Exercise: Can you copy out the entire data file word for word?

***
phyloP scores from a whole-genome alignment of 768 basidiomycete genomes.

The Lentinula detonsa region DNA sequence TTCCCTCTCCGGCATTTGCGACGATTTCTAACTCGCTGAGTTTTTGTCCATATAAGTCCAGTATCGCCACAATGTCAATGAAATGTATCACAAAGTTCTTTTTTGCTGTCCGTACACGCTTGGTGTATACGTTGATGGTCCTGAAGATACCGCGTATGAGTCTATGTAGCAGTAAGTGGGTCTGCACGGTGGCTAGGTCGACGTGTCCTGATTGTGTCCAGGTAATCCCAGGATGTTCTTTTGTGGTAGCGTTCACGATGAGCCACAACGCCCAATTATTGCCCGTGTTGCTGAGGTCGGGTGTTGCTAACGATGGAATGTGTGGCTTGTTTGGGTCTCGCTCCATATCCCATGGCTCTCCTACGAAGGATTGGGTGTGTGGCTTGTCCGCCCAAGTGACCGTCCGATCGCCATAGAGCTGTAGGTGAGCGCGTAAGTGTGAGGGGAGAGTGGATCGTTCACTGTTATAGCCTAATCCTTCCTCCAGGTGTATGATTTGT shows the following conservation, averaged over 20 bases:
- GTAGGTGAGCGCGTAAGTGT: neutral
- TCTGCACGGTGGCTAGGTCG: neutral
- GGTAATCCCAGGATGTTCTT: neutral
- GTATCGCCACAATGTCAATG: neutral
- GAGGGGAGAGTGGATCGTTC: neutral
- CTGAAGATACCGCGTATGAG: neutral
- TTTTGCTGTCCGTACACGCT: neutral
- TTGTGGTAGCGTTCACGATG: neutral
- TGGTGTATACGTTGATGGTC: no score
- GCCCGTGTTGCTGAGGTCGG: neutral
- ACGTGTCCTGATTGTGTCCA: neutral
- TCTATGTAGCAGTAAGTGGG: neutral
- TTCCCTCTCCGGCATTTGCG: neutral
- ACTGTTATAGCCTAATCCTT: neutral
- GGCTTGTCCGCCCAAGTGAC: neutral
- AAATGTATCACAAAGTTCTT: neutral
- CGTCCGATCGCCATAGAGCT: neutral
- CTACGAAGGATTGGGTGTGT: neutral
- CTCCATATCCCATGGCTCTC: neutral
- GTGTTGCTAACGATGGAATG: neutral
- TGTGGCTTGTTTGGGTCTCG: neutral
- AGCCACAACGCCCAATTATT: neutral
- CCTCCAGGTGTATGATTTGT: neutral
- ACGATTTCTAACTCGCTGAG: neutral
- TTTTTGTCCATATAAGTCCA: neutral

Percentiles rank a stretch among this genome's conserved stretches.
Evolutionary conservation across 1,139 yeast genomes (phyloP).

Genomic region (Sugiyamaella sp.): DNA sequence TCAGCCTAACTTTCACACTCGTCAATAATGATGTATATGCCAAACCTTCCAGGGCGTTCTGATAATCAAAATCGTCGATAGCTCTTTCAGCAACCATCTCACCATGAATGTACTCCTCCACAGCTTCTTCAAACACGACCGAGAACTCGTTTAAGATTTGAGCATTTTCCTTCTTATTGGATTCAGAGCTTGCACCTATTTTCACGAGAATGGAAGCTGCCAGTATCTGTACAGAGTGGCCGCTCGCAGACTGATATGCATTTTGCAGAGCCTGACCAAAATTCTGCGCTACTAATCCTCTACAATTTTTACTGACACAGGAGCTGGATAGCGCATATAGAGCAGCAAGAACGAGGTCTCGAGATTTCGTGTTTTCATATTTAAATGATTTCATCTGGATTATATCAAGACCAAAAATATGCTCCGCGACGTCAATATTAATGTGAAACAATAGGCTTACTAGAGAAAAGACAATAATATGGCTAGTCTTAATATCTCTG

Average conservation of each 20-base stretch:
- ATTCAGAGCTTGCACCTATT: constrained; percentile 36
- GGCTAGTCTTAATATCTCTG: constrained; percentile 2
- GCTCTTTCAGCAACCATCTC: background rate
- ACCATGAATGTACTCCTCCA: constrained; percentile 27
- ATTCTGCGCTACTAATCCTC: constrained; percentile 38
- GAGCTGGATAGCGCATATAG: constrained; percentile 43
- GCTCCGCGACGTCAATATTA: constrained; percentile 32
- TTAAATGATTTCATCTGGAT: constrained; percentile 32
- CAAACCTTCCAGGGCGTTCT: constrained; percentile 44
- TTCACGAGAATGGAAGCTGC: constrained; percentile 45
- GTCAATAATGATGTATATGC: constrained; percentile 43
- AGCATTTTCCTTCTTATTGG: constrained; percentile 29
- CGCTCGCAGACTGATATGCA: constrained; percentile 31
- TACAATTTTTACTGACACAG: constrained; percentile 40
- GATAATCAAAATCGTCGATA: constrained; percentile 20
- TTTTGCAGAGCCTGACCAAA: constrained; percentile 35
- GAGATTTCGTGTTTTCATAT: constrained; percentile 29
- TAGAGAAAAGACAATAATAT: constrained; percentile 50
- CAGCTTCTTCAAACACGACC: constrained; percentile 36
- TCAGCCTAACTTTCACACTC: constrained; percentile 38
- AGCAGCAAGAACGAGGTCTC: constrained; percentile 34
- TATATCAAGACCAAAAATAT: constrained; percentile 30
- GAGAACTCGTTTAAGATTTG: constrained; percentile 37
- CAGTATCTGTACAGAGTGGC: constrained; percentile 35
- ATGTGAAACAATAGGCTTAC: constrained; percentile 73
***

phyloP scores from a whole-genome alignment of 768 basidiomycete genomes.

The Lentinula detonsa region DNA sequence TTCCCTCTCCGGCATTTGCGACGATTTCTAACTCGCTGAGTTTTTGTCCATATAAGTCCAGTATCGCCACAATGTCAATGAAATGTATCACAAAGTTCTTTTTTGCTGTCCGTACACGCTTGGTGTATACGTTGATGGTCCTGAAGATACCGCGTATGAGTCTATGTAGCAGTAAGTGGGTCTGCACGGTGGCTAGGTCGACGTGTCCTGATTGTGTCCAGGTAATCCCAGGATGTTCTTTTGTGGTAGCGTTCACGATGAGCCACAACGCCCAATTATTGCCCGTGTTGCTGAGGTCGGGTGTTGCTAACGATGGAATGTGTGGCTTGTTTGGGTCTCGCTCCATATCCCATGGCTCTCCTACGAAGGATTGGGTGTGTGGCTTGTCCGCCCAAGTGACCGTCCGATCGCCATAGAGCTGTAGGTGAGCGCGTAAGTGTGAGGGGAGAGTGGATCGTTCACTGTTATAGCCTAATCCTTCCTCCAGGTGTATGATTTGT shows the following conservation, averaged over 20 bases:
- GTAGGTGAGCGCGTAAGTGT: neutral
- TCTGCACGGTGGCTAGGTCG: neutral
- GGTAATCCCAGGATGTTCTT: neutral
- GTATCGCCACAATGTCAATG: neutral
- GAGGGGAGAGTGGATCGTTC: neutral
- CTGAAGATACCGCGTATGAG: neutral
- TTTTGCTGTCCGTACACGCT: neutral
- TTGTGGTAGCGTTCACGATG: neutral
- TGGTGTATACGTTGATGGTC: no score
- GCCCGTGTTGCTGAGGTCGG: neutral
- ACGTGTCCTGATTGTGTCCA: neutral
- TCTATGTAGCAGTAAGTGGG: neutral
- TTCCCTCTCCGGCATTTGCG: neutral
- ACTGTTATAGCCTAATCCTT: neutral
- GGCTTGTCCGCCCAAGTGAC: neutral
- AAATGTATCACAAAGTTCTT: neutral
- CGTCCGATCGCCATAGAGCT: neutral
- CTACGAAGGATTGGGTGTGT: neutral
- CTCCATATCCCATGGCTCTC: neutral
- GTGTTGCTAACGATGGAATG: neutral
- TGTGGCTTGTTTGGGTCTCG: neutral
- AGCCACAACGCCCAATTATT: neutral
- CCTCCAGGTGTATGATTTGT: neutral
- ACGATTTCTAACTCGCTGAG: neutral
- TTTTTGTCCATATAAGTCCA: neutral

Percentiles rank a stretch among this genome's conserved stretches.
Evolutionary conservation across 1,139 yeast genomes (phyloP).

Genomic region (Sugiyamaella sp.): DNA sequence TCAGCCTAACTTTCACACTCGTCAATAATGATGTATATGCCAAACCTTCCAGGGCGTTCTGATAATCAAAATCGTCGATAGCTCTTTCAGCAACCATCTCACCATGAATGTACTCCTCCACAGCTTCTTCAAACACGACCGAGAACTCGTTTAAGATTTGAGCATTTTCCTTCTTATTGGATTCAGAGCTTGCACCTATTTTCACGAGAATGGAAGCTGCCAGTATCTGTACAGAGTGGCCGCTCGCAGACTGATATGCATTTTGCAGAGCCTGACCAAAATTCTGCGCTACTAATCCTCTACAATTTTTACTGACACAGGAGCTGGATAGCGCATATAGAGCAGCAAGAACGAGGTCTCGAGATTTCGTGTTTTCATATTTAAATGATTTCATCTGGATTATATCAAGACCAAAAATATGCTCCGCGACGTCAATATTAATGTGAAACAATAGGCTTACTAGAGAAAAGACAATAATATGGCTAGTCTTAATATCTCTG

Average conservation of each 20-base stretch:
- ATTCAGAGCTTGCACCTATT: constrained; percentile 36
- GGCTAGTCTTAATATCTCTG: constrained; percentile 2
- GCTCTTTCAGCAACCATCTC: background rate
- ACCATGAATGTACTCCTCCA: constrained; percentile 27
- ATTCTGCGCTACTAATCCTC: constrained; percentile 38
- GAGCTGGATAGCGCATATAG: constrained; percentile 43
- GCTCCGCGACGTCAATATTA: constrained; percentile 32
- TTAAATGATTTCATCTGGAT: constrained; percentile 32
- CAAACCTTCCAGGGCGTTCT: constrained; percentile 44
- TTCACGAGAATGGAAGCTGC: constrained; percentile 45
- GTCAATAATGATGTATATGC: constrained; percentile 43
- AGCATTTTCCTTCTTATTGG: constrained; percentile 29
- CGCTCGCAGACTGATATGCA: constrained; percentile 31
- TACAATTTTTACTGACACAG: constrained; percentile 40
- GATAATCAAAATCGTCGATA: constrained; percentile 20
- TTTTGCAGAGCCTGACCAAA: constrained; percentile 35
- GAGATTTCGTGTTTTCATAT: constrained; percentile 29
- TAGAGAAAAGACAATAATAT: constrained; percentile 50
- CAGCTTCTTCAAACACGACC: constrained; percentile 36
- TCAGCCTAACTTTCACACTC: constrained; percentile 38
- AGCAGCAAGAACGAGGTCTC: constrained; percentile 34
- TATATCAAGACCAAAAATAT: constrained; percentile 30
- GAGAACTCGTTTAAGATTTG: constrained; percentile 37
- CAGTATCTGTACAGAGTGGC: constrained; percentile 35
- ATGTGAAACAATAGGCTTAC: constrained; percentile 73